MIT Quantum Computing Professor Scott Aaronson blogged about the quantum supremacy work. Scott basically is confirming that there are updated versions of the Google Quantum Supremacy paper and that the entire Quantum research community all knew about the Google work. Peer review has been well underway and it is looking very promising that peer review will confirm the work. The 53 qubits of the Google machine will also be able to generate truly random numbers.
Google is indeed preparing a big announcement about quantum supremacy, to coincide with the publication of its research paper in a high-profile journal. This will probably happen within a month.
Running Shor’s algorithm to break the RSA cryptosystem would require several thousand logical qubits. With known error-correction methods, that could easily translate into millions of physical qubits, and those probably of a higher quality than any that exist today.
There are even candidates for public-key cryptosystems (with some using lattices) that are impervious to quantum computing. Researcher have tried for 20+ years to determine quantum methods to use against quantum-proof encryption systems.
The Google group 53 qubit system can be used to demonstrate Aaronson’s protocol for generating certified random bits.
Aaronson’s Proposals for Next Steps
1. A programmable QC with 50-100 qubits could be used for a useful quantum simulation (maybe a condensed-matter system) much faster than any known classical method.
2. Demonstrate the use of quantum error-correction, to keep an encoded qubit alive for longer than the underlying physical qubits remain alive.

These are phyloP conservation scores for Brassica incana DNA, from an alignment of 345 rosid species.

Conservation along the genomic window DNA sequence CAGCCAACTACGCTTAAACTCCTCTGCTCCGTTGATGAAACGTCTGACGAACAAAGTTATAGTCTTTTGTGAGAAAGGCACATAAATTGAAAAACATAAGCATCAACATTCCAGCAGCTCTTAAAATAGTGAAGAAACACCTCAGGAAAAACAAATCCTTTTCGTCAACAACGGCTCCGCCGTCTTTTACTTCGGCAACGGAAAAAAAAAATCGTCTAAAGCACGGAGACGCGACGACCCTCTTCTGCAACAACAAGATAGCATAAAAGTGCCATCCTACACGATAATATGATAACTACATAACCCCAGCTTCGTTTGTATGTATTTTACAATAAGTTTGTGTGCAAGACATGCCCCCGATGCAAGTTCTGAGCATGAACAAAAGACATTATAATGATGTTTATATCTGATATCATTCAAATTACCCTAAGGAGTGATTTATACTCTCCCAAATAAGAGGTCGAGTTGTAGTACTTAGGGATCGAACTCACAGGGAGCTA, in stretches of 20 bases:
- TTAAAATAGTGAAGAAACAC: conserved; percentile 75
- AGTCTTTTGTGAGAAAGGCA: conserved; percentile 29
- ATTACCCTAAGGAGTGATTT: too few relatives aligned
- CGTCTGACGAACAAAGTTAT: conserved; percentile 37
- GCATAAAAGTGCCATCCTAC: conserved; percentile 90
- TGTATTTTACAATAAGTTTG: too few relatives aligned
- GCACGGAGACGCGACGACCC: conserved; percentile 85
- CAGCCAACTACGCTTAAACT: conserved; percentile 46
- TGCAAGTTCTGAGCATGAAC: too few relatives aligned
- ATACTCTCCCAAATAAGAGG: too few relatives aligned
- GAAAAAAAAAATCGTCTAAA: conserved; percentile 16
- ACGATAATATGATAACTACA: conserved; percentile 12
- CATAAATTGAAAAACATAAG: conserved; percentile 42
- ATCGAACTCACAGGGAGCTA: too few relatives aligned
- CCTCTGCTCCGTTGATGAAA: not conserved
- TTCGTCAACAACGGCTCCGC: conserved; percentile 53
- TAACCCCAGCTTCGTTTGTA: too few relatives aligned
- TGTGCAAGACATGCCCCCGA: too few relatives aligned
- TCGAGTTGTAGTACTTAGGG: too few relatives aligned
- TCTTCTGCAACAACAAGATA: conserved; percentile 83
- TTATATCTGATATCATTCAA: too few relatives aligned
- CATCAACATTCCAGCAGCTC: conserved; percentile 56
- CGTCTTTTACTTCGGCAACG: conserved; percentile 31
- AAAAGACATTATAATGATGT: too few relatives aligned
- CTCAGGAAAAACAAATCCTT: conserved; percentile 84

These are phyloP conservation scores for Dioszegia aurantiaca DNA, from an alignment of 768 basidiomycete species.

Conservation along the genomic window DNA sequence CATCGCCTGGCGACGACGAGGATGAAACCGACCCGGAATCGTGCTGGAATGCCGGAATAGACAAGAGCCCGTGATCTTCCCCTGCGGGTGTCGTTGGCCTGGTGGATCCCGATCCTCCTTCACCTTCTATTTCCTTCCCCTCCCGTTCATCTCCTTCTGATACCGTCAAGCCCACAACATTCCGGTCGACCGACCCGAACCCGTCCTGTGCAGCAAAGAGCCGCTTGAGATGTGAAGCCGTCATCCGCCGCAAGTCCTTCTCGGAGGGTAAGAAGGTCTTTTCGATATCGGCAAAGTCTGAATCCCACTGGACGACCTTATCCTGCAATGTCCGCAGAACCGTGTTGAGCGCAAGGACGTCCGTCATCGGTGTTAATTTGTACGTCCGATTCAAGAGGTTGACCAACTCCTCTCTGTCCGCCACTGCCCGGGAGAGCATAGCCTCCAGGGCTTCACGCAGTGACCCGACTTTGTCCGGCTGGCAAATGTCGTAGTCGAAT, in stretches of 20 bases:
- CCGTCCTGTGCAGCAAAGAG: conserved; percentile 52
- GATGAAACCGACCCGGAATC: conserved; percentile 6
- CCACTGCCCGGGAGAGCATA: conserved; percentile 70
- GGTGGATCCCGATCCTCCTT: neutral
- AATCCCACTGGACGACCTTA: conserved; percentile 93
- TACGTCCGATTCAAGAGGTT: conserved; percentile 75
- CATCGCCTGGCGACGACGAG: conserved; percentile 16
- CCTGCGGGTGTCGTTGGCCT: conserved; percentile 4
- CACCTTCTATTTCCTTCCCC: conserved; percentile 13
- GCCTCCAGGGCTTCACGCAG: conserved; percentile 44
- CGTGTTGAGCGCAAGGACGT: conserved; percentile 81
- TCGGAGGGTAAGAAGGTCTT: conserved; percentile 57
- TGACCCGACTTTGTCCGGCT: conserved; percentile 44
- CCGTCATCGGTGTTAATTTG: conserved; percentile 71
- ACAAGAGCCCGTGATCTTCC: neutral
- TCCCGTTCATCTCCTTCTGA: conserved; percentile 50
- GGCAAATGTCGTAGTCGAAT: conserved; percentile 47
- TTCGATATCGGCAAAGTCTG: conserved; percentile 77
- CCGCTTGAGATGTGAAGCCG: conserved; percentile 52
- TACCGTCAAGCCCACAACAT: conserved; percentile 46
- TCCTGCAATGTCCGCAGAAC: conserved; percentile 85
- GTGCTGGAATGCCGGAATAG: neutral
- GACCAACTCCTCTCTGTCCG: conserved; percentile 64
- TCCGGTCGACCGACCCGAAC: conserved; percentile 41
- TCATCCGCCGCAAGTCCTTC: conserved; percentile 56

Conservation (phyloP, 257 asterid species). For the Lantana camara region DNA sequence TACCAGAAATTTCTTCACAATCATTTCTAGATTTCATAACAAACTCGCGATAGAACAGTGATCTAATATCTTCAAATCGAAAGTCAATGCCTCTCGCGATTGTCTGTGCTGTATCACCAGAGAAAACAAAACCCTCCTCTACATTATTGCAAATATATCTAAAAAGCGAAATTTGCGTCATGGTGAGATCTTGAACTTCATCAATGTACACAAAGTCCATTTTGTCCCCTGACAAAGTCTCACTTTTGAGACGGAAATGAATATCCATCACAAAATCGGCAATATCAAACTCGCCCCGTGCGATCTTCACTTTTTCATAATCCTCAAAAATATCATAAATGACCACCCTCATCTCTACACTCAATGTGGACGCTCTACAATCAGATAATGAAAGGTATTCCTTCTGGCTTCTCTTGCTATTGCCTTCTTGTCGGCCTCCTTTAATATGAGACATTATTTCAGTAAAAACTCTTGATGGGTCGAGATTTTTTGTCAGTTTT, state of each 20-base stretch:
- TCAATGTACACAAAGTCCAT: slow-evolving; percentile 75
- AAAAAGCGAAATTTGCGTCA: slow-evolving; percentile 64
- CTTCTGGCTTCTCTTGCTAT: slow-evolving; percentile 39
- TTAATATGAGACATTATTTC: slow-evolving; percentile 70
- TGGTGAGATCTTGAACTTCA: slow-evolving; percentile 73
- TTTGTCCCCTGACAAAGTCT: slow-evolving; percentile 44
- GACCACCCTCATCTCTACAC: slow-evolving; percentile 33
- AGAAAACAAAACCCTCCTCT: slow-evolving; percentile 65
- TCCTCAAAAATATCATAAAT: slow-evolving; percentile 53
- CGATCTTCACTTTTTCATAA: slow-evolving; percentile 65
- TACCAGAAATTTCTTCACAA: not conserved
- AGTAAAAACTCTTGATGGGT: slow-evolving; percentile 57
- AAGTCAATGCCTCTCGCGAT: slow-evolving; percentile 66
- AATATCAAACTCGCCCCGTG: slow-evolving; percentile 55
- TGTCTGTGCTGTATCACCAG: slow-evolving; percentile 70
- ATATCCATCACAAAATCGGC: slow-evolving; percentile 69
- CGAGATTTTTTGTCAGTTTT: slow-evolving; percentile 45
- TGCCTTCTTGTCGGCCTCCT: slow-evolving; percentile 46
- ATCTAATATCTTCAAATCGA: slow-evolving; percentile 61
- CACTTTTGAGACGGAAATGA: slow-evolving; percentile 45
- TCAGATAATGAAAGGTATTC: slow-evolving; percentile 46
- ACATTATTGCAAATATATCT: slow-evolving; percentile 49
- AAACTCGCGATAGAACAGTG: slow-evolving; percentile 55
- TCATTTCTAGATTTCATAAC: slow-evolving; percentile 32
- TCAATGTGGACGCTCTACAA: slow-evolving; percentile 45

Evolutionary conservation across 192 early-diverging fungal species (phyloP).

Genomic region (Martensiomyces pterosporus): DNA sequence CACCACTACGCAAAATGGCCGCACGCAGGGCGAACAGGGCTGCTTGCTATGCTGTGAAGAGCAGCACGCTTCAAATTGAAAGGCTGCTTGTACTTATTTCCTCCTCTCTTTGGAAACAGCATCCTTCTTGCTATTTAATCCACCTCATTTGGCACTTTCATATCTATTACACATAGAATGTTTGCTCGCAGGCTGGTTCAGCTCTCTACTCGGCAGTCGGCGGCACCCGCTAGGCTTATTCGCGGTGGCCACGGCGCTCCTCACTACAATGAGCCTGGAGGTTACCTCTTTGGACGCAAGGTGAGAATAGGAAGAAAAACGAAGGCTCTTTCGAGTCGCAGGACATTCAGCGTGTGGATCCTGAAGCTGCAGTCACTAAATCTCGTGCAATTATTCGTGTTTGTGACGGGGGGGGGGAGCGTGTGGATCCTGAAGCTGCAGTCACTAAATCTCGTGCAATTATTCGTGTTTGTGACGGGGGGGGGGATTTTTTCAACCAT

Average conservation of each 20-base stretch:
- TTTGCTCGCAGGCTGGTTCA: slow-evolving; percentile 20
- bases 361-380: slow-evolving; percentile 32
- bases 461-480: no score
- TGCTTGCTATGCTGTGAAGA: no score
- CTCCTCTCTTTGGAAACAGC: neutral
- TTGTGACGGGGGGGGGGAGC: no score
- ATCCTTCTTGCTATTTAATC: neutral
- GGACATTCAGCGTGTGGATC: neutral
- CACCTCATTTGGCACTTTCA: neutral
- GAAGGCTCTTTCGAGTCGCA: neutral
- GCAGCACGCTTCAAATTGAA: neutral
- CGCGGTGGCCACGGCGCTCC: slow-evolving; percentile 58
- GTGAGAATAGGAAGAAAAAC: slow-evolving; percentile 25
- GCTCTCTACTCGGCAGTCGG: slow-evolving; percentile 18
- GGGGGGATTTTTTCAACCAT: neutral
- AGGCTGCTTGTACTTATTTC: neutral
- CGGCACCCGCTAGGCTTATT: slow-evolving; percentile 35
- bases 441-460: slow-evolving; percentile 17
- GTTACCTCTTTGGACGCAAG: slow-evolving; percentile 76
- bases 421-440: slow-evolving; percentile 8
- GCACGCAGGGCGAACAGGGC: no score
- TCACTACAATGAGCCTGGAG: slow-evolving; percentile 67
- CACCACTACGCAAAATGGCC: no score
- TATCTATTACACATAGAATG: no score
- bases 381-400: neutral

Quantum Speedup Over Classical Is Possible
Quantum Speedup over classical is possible.
How useful will it be?
The fundamental principles of computing were about physics.
Quantum mechanics upholds the Church-Turing Thesis, but violates the Extended CT Thesis.
The extended Church-Turing thesis is a foundational principle in computer science. It asserts that any ”reasonable” model of computation can be efficiently simulated on a standard model such as a Turing Machine or a Random Access Machine or a cellular automaton. This thesis forms the foundation of complexity theory — for example ensuring that that the class P (polynomial time) is well defined. But what do we mean by ”reasonable”? In this context, reasonable means ”physically realizable in principle”
Can we exploit the exponentiality of quantum states to solve certain problems faster?
* We will be able to learn more about physics and quantumness. Science in physics and chemistry will be improved
* We will have important tools for getting better and possibly optimal answers to computationally complex questions where the questions can be properly defined with mathematics and physics.
* There will be gains from quantum simulation for chemistry and drug discovery.
* There will be gains from improved aspects of machine learning.
* There will be gains from the optimization of large routing and supply chain problems like those for the US military and FedEx.
We do not know how quickly quantum computers can be scaled up. However, there is the expectation of doubling qubits every 6 to 18 months.
There needs to be error correction for very large quantum computing systems. Error correction will likely take 1000 to 1 million times more qubits than non-error corrected systems. If 6-18 months for doubling qubits were to hold, then the error correction lag would be 5 to 30 years.